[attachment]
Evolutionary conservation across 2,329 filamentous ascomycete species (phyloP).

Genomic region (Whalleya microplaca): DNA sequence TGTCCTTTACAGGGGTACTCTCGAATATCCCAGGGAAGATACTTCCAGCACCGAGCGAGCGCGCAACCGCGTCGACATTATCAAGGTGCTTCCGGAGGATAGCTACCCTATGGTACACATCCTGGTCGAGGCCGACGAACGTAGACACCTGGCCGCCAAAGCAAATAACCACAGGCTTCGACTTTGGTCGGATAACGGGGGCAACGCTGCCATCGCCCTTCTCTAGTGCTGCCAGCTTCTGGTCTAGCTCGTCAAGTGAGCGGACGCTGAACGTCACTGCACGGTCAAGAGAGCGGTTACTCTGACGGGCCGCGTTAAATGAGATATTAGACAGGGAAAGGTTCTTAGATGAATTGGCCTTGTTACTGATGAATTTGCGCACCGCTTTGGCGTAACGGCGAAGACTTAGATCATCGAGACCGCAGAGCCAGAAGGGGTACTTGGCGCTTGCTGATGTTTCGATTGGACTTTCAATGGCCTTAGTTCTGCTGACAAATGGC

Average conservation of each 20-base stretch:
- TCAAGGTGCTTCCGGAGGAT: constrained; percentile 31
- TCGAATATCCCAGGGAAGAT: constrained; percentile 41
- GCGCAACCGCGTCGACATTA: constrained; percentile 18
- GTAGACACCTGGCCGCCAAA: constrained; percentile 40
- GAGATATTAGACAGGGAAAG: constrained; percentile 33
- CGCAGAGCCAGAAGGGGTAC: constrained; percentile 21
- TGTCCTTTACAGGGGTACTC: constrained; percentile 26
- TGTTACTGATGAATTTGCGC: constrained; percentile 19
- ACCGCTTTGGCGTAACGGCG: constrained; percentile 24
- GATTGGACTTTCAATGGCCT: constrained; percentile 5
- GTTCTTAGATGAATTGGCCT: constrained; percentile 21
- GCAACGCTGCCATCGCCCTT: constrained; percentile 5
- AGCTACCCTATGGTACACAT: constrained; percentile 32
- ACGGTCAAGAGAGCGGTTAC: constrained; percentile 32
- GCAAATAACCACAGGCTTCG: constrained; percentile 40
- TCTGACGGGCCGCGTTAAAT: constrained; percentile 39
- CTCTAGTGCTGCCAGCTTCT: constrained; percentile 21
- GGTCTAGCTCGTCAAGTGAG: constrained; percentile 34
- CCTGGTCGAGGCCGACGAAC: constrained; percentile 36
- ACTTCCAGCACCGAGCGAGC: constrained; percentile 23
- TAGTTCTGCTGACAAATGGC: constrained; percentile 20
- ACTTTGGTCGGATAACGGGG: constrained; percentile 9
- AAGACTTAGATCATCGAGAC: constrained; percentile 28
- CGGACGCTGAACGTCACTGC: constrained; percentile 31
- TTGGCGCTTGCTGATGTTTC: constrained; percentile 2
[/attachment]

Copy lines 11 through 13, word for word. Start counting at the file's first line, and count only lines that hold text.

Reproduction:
- TGTTACTGATGAATTTGCGC: constrained; percentile 19
- ACCGCTTTGGCGTAACGGCG: constrained; percentile 24
- GATTGGACTTTCAATGGCCT: constrained; percentile 5